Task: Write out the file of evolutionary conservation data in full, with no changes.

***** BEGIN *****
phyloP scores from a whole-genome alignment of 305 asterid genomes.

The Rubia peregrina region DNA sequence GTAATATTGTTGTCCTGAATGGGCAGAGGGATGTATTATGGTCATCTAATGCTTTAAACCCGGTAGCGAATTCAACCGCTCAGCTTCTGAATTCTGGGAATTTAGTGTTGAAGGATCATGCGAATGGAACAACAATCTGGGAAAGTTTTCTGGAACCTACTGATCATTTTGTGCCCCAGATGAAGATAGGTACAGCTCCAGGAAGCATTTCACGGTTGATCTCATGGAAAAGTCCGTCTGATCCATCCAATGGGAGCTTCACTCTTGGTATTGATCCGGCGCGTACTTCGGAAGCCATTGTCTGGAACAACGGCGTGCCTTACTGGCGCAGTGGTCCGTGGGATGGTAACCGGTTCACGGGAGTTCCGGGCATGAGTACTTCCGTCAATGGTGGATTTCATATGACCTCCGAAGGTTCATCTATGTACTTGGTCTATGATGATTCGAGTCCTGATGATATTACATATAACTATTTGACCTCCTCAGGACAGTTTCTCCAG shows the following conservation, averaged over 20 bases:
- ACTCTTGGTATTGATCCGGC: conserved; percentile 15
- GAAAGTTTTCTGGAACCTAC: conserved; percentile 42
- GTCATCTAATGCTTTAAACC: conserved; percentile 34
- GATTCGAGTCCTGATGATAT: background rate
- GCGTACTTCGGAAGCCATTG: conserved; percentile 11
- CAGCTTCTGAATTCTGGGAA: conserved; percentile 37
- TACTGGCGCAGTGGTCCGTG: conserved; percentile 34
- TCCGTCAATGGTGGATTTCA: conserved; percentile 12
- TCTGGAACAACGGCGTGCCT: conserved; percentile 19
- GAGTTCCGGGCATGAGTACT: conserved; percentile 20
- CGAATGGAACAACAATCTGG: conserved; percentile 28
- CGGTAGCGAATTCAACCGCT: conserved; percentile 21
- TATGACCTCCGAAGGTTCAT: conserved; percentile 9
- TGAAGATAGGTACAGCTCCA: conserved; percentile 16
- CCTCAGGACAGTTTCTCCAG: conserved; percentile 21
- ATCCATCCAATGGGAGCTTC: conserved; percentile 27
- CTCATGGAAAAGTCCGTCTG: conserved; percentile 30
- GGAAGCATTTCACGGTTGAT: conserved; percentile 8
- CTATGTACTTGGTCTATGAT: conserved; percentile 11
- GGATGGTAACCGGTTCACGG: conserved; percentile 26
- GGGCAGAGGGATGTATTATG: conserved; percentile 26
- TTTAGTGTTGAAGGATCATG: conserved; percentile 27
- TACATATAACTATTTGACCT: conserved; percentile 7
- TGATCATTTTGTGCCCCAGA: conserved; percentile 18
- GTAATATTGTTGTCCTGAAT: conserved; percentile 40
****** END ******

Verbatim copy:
phyloP scores from a whole-genome alignment of 305 asterid genomes.

The Rubia peregrina region DNA sequence GTAATATTGTTGTCCTGAATGGGCAGAGGGATGTATTATGGTCATCTAATGCTTTAAACCCGGTAGCGAATTCAACCGCTCAGCTTCTGAATTCTGGGAATTTAGTGTTGAAGGATCATGCGAATGGAACAACAATCTGGGAAAGTTTTCTGGAACCTACTGATCATTTTGTGCCCCAGATGAAGATAGGTACAGCTCCAGGAAGCATTTCACGGTTGATCTCATGGAAAAGTCCGTCTGATCCATCCAATGGGAGCTTCACTCTTGGTATTGATCCGGCGCGTACTTCGGAAGCCATTGTCTGGAACAACGGCGTGCCTTACTGGCGCAGTGGTCCGTGGGATGGTAACCGGTTCACGGGAGTTCCGGGCATGAGTACTTCCGTCAATGGTGGATTTCATATGACCTCCGAAGGTTCATCTATGTACTTGGTCTATGATGATTCGAGTCCTGATGATATTACATATAACTATTTGACCTCCTCAGGACAGTTTCTCCAG shows the following conservation, averaged over 20 bases:
- ACTCTTGGTATTGATCCGGC: conserved; percentile 15
- GAAAGTTTTCTGGAACCTAC: conserved; percentile 42
- GTCATCTAATGCTTTAAACC: conserved; percentile 34
- GATTCGAGTCCTGATGATAT: background rate
- GCGTACTTCGGAAGCCATTG: conserved; percentile 11
- CAGCTTCTGAATTCTGGGAA: conserved; percentile 37
- TACTGGCGCAGTGGTCCGTG: conserved; percentile 34
- TCCGTCAATGGTGGATTTCA: conserved; percentile 12
- TCTGGAACAACGGCGTGCCT: conserved; percentile 19
- GAGTTCCGGGCATGAGTACT: conserved; percentile 20
- CGAATGGAACAACAATCTGG: conserved; percentile 28
- CGGTAGCGAATTCAACCGCT: conserved; percentile 21
- TATGACCTCCGAAGGTTCAT: conserved; percentile 9
- TGAAGATAGGTACAGCTCCA: conserved; percentile 16
- CCTCAGGACAGTTTCTCCAG: conserved; percentile 21
- ATCCATCCAATGGGAGCTTC: conserved; percentile 27
- CTCATGGAAAAGTCCGTCTG: conserved; percentile 30
- GGAAGCATTTCACGGTTGAT: conserved; percentile 8
- CTATGTACTTGGTCTATGAT: conserved; percentile 11
- GGATGGTAACCGGTTCACGG: conserved; percentile 26
- GGGCAGAGGGATGTATTATG: conserved; percentile 26
- TTTAGTGTTGAAGGATCATG: conserved; percentile 27
- TACATATAACTATTTGACCT: conserved; percentile 7
- TGATCATTTTGTGCCCCAGA: conserved; percentile 18
- GTAATATTGTTGTCCTGAAT: conserved; percentile 40